Tuesday, October 14, 2008
Amazing Grace, The Movie
I finally watched "Amazing Grace", the moving account of the life of William Wilberforce (1759-1833). He was a British politician, a philanthropist and a leader of the movement to abolish the slave trade.
Wilberforce was elected Member of Parliament in 1780 at the age of twenty-one. He was converted and became an Evangelical Christian in 1785. In 1787, he met Thomas Clarkson and a group of anti-slave-trade activists. He became committed to the cause and began his work to abolish slave trade. He obviously ran into opposition in parliament, those with interests in business and trading. It took a lot of hard work and many long years and the Slave Trade Act finally received the Royal Assent on 25 March 1807.
The scene that moved me most was when a ship filled with tourists on a cruise was unwittingly steered near a slave ship and William Wilberforce appeared on the ship saying:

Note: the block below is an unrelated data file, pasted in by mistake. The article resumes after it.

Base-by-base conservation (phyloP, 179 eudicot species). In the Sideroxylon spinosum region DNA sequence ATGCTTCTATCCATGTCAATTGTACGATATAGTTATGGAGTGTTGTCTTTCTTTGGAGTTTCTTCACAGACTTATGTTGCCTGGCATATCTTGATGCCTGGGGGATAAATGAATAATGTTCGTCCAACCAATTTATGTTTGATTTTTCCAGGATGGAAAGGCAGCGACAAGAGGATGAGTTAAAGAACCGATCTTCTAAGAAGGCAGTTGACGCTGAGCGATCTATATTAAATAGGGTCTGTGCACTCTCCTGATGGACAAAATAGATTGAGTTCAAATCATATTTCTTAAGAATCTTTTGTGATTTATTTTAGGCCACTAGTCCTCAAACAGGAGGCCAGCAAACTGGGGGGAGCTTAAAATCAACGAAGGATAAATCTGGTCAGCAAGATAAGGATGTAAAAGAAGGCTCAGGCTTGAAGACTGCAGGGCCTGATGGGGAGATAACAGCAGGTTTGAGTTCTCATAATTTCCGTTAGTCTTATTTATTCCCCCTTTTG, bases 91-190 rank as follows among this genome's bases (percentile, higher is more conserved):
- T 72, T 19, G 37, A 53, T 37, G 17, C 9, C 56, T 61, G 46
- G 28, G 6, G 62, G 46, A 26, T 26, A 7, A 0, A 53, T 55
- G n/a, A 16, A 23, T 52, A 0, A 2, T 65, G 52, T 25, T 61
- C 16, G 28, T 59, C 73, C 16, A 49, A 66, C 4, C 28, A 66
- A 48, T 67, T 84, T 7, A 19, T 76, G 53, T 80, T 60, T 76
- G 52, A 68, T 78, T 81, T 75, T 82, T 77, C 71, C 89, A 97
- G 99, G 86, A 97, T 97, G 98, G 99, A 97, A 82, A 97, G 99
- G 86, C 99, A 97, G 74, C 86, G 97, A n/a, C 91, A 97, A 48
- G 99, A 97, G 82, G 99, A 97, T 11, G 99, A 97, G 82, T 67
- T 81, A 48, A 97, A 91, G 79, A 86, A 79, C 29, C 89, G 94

"Ladies and gentlemen, this is a slave ship. The Madagascar. It has just returned from the Indies where it delivered 200 men, women and children to Jamaica. When it left Africa, there were 600 on board. The rest died of disease or despair. That smell is the smell of death. Slow, painful death. Breathe it in. Breathe it deeply. Take those handkerchiefs away from your noses! There now. Remember that smell. Remember the Madagascar. Remember that God made men equal."
The movie did wonderfully well in telling the story, in educating our dull historically-immune minds. It had me laughing and it ended me crying.